## Quick Reference

*S** ^{m}* (see Cartesian product) into

*S*itself, where

*S*is some set specific to the function. Such a function is usually referred to as an

*m*-ary or

*m*-adic operation over

*S*,

*m*being some natural number, sometimes referred to as the

**arity**of the operation. The most common operations are the dyadic (or binary) operations that map

*S*×

*S*into

*S*and the monadic (or unary) operations that map

*S*into

*S*. The case where the arity is zero gives the so-called

**nullary**operations, which correspond simply to elements of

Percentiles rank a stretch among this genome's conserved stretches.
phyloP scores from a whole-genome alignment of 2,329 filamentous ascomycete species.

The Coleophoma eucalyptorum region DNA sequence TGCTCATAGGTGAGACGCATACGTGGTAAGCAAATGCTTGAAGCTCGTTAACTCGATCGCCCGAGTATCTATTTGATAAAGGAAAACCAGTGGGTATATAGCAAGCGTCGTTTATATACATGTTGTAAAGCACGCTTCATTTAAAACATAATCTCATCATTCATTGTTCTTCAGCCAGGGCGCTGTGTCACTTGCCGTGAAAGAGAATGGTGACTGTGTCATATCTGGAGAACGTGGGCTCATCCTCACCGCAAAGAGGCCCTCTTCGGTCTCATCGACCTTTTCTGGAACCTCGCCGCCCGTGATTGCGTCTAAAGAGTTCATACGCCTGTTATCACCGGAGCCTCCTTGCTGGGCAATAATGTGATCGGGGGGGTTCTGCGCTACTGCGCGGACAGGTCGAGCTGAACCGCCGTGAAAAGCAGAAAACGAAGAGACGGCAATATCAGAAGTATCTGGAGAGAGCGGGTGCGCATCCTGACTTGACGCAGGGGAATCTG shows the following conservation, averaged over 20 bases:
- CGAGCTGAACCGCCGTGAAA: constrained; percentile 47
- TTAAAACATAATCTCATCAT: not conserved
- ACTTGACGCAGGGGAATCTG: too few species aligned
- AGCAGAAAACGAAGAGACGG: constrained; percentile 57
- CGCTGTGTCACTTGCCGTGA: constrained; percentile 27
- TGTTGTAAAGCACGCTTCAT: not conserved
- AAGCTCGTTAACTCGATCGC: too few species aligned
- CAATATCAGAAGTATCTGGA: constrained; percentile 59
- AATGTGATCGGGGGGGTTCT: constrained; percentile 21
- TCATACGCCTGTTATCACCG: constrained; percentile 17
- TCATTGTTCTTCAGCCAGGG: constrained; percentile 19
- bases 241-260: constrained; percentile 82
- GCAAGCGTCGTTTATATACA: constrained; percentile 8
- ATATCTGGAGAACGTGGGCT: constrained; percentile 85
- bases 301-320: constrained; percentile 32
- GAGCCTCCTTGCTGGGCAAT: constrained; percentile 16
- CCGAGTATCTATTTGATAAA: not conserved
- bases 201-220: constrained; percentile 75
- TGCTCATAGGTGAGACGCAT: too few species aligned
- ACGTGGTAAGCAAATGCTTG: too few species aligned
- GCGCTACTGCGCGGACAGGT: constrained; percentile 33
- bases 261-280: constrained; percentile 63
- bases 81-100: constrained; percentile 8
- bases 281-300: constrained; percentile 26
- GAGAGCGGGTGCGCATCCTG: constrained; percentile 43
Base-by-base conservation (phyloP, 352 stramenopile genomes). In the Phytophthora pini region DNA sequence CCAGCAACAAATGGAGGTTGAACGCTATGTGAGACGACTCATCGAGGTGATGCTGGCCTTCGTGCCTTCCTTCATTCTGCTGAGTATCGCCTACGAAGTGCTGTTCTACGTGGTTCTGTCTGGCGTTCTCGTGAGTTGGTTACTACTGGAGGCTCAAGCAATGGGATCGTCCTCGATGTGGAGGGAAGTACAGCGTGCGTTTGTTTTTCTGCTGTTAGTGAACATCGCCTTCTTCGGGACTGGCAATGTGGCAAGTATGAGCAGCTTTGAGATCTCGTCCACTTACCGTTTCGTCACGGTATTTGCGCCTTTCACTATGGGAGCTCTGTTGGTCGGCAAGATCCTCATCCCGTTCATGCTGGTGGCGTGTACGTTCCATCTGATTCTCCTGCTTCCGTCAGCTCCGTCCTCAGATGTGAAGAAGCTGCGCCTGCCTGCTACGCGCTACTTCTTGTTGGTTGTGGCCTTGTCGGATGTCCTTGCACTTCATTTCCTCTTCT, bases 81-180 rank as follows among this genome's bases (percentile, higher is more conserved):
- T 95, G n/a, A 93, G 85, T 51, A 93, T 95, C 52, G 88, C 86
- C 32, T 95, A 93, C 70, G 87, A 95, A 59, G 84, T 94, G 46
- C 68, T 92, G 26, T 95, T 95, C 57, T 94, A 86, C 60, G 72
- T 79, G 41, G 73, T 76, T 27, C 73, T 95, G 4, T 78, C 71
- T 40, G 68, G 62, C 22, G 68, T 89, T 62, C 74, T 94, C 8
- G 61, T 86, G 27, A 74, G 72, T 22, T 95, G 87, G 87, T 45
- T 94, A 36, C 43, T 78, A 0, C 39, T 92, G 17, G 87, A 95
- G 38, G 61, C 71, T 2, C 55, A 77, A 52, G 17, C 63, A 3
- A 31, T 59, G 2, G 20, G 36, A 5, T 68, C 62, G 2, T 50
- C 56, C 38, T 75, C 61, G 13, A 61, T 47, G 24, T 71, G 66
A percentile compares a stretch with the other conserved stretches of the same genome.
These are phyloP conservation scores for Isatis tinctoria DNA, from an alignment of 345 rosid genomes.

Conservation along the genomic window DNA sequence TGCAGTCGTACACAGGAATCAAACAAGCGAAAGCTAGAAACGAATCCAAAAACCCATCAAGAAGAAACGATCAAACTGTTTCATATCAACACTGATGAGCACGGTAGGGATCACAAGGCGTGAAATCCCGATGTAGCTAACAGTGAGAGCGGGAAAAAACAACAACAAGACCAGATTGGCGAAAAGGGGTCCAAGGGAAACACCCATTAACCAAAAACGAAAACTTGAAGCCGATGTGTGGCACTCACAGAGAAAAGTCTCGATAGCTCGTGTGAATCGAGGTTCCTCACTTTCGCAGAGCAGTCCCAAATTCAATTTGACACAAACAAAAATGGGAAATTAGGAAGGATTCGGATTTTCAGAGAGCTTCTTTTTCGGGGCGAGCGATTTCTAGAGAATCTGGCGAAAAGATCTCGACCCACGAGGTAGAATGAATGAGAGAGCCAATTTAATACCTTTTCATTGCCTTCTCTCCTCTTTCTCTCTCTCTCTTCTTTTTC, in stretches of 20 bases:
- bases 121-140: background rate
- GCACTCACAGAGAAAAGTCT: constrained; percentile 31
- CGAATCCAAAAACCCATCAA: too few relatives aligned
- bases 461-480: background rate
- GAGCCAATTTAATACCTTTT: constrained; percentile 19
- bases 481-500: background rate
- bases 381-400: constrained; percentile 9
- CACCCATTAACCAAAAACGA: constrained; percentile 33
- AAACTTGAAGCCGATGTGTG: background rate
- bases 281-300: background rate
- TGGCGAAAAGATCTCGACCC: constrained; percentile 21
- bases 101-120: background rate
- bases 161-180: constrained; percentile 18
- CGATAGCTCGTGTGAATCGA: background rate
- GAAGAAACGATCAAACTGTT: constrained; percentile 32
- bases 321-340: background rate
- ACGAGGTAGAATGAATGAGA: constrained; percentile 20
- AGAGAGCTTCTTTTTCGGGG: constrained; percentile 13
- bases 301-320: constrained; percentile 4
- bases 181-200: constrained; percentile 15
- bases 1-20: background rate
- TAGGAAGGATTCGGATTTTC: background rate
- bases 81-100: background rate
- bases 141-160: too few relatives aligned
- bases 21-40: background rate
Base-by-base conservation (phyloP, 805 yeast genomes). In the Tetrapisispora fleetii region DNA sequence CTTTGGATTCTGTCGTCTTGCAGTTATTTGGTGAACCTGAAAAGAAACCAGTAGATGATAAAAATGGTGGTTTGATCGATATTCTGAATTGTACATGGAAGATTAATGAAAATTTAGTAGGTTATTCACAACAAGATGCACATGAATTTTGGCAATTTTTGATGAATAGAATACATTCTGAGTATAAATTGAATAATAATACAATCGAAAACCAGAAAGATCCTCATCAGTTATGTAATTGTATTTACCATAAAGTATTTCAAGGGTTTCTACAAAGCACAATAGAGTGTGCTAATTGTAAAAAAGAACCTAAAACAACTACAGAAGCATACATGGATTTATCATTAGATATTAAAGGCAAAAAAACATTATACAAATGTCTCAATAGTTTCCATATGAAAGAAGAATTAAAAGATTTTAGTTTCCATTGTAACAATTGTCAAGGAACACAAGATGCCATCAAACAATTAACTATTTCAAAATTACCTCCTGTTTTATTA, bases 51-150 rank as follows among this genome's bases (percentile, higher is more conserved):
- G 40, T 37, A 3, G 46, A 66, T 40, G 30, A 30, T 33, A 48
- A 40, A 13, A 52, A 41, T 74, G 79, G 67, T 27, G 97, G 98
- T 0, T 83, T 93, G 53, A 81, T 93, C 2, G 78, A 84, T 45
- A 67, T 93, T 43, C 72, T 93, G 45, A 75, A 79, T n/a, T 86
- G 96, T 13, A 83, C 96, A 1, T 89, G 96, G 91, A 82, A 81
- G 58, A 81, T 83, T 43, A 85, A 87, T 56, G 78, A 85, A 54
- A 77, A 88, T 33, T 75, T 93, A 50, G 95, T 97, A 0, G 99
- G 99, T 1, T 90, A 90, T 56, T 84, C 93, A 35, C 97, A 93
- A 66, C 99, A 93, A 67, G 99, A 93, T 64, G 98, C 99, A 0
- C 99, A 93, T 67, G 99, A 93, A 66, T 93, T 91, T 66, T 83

*S*. There is also a more general kind of operation that involves more than one set. For example, in a finite-state automaton the next state depends on the current input symbol and the current state, and is thus given by a dyadic operation from

*I*×

*Q*into

*Q*, where

*I*is the set of input symbols and

*Q*the set of states. See also logic operation, arithmetic operation, operations on sets.

*Another name for* instruction (in a computer), as designated by an operation code.

**From:**
operation
in
A Dictionary of Computing »

*Subjects:*
Computing.

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